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2

awk can do that all alone: df -B KB | awk 'NR!=1&&$1!~/tmpfs|cdrom/{printf "'$(date "+%Y-%m-%d-%H:%M:%S")','$(hostname)',%s,%s,%s,%s\n", $2, $3, $4, $1}' Explanation: df -B KB: prints the values in KB awk NR!=1: avoid the first line $1!~/tmpfs|cdrom/: if the first field contains not the excluded filsystems printf: print formatted $(date ...


1

Try something like this: find . -type f | perl -aF/ -lne 'for (my $i=0; $i < @F-1; ++$i) { print join("/",@F[0...$i]); }' | sort | uniq -c find . -type f prints files: ./dir1/subdir2/file8 ./dir1/subdir2/file7 ./dir1/subdir2/subdir3/file9 ./dir1/subdir2/file6 ./dir1/file1 ... perl -aF/ -lne 'for (my $i=0; $i < @F-1; ++$i) { print ...


1

Based on my comment, a variation on this might do what you want: find . -depth -type d -exec /bin/sh -c 'printf "%5d %s\n" "$(find {} -type f -printf . | wc -c)" "{}"' \; (which the doing it properly brigade will surely, and rightfully, shoot me for for calculating the result for deeper subdirectories several times and hoping the filesystem cache has the ...


1

If you have find (which can be used to iterate through all files in a directory, including all files in subdirectories of the directory) and wc (which counts the number of lines in a file) then how about the one-liner find <directory> | wc where <directory> is the directory you want to count all the files in. This prints out three numbers; the ...


0

With zsh: print -rl -- **/*.(rar|zip)(DoL) Replace with ls -lUd -- if you want to see ls -l information about them (-U being a GNU extension). Note that it sorts by size, not disk usage.


1

The possible duplicate Link answered the question partly. To provide multiple name patterns to 'find' use this find $directory -type f \( -name "*.zip" -o -name "*.rar" \) The complete answer to the question is: find $directory -type f \( -name "*.zip" -o -name "*.rar" \) -print0 | xargs -0 -n1 du -b | sort -n -r with $directory being comp_tuts/ dir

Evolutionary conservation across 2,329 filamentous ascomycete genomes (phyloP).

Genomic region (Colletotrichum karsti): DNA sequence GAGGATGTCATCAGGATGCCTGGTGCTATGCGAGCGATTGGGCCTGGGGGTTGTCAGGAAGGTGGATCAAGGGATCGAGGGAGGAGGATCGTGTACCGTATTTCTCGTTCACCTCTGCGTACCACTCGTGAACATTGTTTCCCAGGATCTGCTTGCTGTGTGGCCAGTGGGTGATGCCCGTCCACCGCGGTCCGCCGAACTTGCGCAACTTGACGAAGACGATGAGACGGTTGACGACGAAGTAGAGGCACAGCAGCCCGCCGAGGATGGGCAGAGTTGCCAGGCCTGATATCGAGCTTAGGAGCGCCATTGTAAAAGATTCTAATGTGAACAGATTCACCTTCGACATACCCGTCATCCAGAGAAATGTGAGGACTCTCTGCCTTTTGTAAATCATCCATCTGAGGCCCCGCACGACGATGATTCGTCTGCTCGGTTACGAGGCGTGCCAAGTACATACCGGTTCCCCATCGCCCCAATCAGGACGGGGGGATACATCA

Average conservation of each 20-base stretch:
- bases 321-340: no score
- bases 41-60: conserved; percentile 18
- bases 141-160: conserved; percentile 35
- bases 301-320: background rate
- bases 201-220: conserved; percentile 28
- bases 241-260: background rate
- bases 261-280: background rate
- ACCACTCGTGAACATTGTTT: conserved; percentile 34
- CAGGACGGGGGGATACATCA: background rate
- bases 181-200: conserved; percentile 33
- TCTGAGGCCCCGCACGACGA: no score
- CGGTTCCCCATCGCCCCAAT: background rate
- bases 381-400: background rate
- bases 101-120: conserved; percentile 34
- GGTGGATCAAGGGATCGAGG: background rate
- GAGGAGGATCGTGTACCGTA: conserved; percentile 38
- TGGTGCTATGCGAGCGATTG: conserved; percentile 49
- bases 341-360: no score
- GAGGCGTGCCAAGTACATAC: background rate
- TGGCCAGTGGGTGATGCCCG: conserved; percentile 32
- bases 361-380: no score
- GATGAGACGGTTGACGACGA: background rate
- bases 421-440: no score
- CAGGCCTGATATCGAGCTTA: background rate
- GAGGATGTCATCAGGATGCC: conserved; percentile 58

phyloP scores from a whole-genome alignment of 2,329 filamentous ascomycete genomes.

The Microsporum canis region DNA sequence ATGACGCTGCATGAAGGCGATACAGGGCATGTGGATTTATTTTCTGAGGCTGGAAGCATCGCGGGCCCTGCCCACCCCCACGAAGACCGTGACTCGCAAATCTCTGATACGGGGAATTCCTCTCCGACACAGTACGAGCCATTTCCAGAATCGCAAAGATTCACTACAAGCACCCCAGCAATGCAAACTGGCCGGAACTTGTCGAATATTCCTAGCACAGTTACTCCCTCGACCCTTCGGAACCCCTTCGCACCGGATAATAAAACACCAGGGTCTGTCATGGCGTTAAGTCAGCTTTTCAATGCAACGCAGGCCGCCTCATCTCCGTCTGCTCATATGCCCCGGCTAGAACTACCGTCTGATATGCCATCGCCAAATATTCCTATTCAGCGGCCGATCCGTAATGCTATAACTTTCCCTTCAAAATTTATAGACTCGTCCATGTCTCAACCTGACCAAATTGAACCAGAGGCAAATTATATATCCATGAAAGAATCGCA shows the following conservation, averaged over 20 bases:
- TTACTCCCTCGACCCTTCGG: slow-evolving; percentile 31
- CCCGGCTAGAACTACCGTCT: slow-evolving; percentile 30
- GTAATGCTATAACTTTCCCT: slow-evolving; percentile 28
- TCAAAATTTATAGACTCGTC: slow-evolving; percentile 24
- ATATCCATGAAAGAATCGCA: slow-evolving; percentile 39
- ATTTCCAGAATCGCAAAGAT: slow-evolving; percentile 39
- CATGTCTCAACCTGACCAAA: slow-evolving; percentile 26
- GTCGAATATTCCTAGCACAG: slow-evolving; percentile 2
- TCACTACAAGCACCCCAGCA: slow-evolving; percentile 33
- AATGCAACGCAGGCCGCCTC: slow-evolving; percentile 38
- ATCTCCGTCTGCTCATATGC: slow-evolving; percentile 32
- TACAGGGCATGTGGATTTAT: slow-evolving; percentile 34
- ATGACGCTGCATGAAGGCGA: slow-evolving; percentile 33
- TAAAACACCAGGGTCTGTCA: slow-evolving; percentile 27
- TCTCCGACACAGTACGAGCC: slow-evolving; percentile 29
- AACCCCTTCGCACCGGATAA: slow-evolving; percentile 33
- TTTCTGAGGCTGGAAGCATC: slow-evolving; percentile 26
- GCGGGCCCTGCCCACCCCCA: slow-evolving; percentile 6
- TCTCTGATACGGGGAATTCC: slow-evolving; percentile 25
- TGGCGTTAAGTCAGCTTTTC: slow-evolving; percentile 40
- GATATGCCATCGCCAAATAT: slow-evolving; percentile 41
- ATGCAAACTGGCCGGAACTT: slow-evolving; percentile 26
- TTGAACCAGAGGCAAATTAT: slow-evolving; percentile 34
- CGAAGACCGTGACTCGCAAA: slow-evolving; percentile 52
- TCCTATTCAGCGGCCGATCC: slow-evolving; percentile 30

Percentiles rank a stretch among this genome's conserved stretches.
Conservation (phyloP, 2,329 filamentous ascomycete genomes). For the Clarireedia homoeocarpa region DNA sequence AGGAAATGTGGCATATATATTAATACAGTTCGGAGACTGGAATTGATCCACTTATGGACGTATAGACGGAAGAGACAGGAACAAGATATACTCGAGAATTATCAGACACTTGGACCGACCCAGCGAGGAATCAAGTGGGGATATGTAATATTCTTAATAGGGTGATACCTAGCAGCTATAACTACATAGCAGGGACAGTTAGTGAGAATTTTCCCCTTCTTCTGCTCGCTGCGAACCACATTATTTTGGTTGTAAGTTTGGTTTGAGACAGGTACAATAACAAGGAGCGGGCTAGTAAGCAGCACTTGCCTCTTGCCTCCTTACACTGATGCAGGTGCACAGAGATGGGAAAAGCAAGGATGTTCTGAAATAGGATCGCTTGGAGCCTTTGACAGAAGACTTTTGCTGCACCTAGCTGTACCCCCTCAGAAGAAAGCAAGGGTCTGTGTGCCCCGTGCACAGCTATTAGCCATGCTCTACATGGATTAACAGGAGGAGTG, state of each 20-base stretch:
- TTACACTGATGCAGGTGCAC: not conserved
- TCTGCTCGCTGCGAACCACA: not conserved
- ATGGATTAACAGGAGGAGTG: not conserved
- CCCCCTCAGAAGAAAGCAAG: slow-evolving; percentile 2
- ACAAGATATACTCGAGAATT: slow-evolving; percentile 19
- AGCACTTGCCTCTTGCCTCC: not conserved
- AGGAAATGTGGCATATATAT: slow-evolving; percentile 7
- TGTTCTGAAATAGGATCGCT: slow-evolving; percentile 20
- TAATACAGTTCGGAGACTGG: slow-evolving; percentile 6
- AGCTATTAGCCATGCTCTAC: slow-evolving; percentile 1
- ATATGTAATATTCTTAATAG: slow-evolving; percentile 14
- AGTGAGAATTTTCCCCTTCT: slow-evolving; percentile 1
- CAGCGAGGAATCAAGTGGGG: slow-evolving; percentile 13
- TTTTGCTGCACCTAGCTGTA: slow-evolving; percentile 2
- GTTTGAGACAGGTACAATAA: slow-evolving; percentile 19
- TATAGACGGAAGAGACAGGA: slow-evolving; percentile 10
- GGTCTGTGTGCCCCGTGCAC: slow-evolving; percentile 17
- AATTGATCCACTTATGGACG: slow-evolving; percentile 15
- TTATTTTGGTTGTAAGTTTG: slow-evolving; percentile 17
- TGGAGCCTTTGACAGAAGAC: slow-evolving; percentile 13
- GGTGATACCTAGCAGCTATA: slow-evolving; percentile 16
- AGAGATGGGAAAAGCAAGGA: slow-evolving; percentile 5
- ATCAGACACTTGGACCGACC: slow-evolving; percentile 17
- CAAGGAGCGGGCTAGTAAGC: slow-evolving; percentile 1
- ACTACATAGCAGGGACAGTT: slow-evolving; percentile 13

8

This is because files use up space in whole-block increments. So if your block size is 512 bytes and you have a small 100 byte file, the size it actually uses up will be rounded up to the nearest block - in this case 512. When tarring, because the result is a single file, that inefficiency is reduced since there is only one resultant file - the .tar file. ...


2

What did you delete? If you remove a file that is still in use by a running process (e.g., a daemon), that disk space is only released when the process is shut down/restarted. For example, if you removed current Apache log files, the space will still be in use until you restart Apache. Similarly for system logs (those in /var/log). You can either: ...


2

Most probably you have hidden files in the folder. The point is that glob * selects only files and folders that do not start with .. So, if they do they are not passed to du command. On the other hand from top directory you get size of the directory as a whole, including dot files. To match all files in given folder, including hidden ones try (with bash) ...


0

Run the following: lsof -s | sort -nrk 7 | head You'll see output like so: firefox 2997 j 52rr REG 252,0 10485760 5505182 /some/path firefox 2997 j 50rr REG 252,0 10485760 5505182 /some/path firefox 2997 j 3rr REG 252,0 ...


3

With GNU coreutils (Linux, Cygwin) since version 8.22, you can use du --inodes, as pointed out by lcd047. If you don't have recent GNU coreutils, and there are no hard links in the tree or you don't care if they're counted once per link, you can get the same numbers by filtering the output of find. If you want the equivalent of du -s, i.e. only toplevel ...


-1

I read the rules and it does seem to indicate open ended questions like this are not encouraged. Here is a quick link to them: http://unix.stackexchange.com/help However in case it is allowed, I would suggest reading Linux CompTIA or any of the very popular certification courseware. You will need more than just the understanding of disks to become ...


1

cp -al usr link creates a bunch of hard links, but it also creates some directories. Directories can't be hard linkedĀ¹, so they're copied. Each hard link occupies the space of a directory entry, which needs to store at least the file's name and the inode number. Each directory occupies the space of a directory entry, plus an inode for its meta data. Most ...



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